“As you get older, you become more comfortable in your skin and comfortable in saying no to things…I’ve also learned that saying no is just as valuable as saying yes. It’s something that, I think, comes with age and really having a sense of your self-worth. And then you make choices based on that.” Meghan Markle
Our families, social communities, and societies at large nurture and play a pivotal role in shaping us. We put stock in the belief that with age and life experience come wisdom. For the most part, this is true with glaring exceptions in current world affairs.
In wide generality, our elders achieve an exalted space because of what they have lived through and survived, for what they have sacrificed and endured, for the points of their life that are worthy of celebration. We learn from them in order to be better and not to repeat the same mistakes in life.
However, there is another side to the social contract of familial hierarchy. While we celebrate the matured age, we, in turn, inhibit young people from expressing themselves because of their lack of life lessons and their innocence. Some have grown up with the old school way that “children are to be seen and not heard,” which muted self-expression and restricted inclusion in “grown folk” discussions. You had not earned the right or freedom to take an idea and bring it to fruition or use that voice to form an opinion. The very notion of developing one’s self-worth (as a child) was an exercise only to be undertaken at a certain age and/or once living on your own. No one debated if right or wrong, this was simply the way of life.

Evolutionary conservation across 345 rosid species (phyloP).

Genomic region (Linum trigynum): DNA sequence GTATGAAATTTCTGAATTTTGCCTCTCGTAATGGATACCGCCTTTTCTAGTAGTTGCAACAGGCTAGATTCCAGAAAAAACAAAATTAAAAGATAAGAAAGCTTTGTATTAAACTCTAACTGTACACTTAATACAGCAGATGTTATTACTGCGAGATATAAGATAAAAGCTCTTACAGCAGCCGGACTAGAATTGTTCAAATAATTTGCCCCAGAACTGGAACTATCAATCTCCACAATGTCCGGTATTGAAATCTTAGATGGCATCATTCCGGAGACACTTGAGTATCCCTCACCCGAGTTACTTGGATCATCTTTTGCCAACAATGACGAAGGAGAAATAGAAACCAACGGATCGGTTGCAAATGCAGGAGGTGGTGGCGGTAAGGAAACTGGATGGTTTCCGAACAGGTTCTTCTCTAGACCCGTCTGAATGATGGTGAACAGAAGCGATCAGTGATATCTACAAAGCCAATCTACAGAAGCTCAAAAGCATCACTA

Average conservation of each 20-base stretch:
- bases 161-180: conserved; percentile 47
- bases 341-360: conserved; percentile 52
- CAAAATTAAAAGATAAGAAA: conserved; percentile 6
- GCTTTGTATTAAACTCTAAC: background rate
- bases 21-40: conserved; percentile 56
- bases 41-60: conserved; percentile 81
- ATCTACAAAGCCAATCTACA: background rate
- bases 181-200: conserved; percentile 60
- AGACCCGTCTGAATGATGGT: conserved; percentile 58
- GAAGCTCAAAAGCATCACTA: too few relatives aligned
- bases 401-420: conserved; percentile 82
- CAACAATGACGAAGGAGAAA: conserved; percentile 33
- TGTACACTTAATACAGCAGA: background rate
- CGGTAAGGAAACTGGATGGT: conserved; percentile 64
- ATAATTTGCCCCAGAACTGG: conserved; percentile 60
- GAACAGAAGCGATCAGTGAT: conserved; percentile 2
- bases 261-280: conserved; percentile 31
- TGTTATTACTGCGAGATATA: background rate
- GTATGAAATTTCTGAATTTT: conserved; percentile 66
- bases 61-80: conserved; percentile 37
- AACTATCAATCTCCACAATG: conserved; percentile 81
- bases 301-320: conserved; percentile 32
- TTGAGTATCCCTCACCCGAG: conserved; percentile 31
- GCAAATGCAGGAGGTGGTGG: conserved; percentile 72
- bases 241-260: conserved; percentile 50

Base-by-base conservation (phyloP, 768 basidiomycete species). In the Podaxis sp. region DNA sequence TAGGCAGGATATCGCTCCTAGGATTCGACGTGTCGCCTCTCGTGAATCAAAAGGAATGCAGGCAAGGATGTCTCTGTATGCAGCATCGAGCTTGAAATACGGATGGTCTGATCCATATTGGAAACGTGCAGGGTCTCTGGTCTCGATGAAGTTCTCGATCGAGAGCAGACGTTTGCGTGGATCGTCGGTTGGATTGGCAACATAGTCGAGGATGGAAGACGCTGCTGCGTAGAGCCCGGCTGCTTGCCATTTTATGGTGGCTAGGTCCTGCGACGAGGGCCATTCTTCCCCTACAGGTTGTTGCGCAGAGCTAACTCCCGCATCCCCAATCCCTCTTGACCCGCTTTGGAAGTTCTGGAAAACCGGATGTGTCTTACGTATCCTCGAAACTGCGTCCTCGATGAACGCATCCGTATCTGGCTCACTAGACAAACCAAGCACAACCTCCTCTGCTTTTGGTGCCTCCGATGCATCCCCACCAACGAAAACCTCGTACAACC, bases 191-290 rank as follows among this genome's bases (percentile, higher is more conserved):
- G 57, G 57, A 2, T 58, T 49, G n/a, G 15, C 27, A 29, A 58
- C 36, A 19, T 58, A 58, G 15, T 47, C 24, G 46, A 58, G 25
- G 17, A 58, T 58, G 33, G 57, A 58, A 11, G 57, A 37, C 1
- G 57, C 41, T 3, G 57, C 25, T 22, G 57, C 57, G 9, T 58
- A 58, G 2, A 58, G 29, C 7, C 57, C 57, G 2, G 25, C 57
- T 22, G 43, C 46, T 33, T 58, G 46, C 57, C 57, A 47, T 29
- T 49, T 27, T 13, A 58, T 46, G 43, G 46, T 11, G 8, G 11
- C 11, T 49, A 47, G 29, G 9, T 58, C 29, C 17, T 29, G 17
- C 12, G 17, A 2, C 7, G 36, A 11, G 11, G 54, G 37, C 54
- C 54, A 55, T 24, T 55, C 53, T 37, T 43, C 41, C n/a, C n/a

Old ways sometimes need to be retired. In the case of someone like Michelle Obama who praised her parents for letting her have a voice at an early age, she treasured this freedom for the person she has become. In similar fashion, we see in Meghan’s life, at eleven years old, her activism to take her grievance to Procter and Gamble regarding its sexist slant in an advertisement. What a powerful example of social activism and self-awareness at a young age. That transformative moment of who she was becoming did not occur in a vacuum.
Meghan’s critical thinking and ability to take a stand and say “no, that’s not right” didn’t develop in one day. This young girl had been nurtured and loved in a way that encouraged her to have an opinion, to have a voice, and to use it in a way that benefited more than herself.
We can thank her parents (yes, even him) for opening the windows and doors to give her voice and soul room to breathe and grow. We’ve seen and heard of Queen Doria’s influence on Meghan’s sense of charity and life’s purpose and Meghan’s references of happier times with her father when he was proud of her successes.
Walking such a definitive path of social responsibility and mindfulness from childhood into adulthood is more than commendable. This is her vocation born from her young soul and mentored under the wisdom and guidance of her elders and “life” teachers.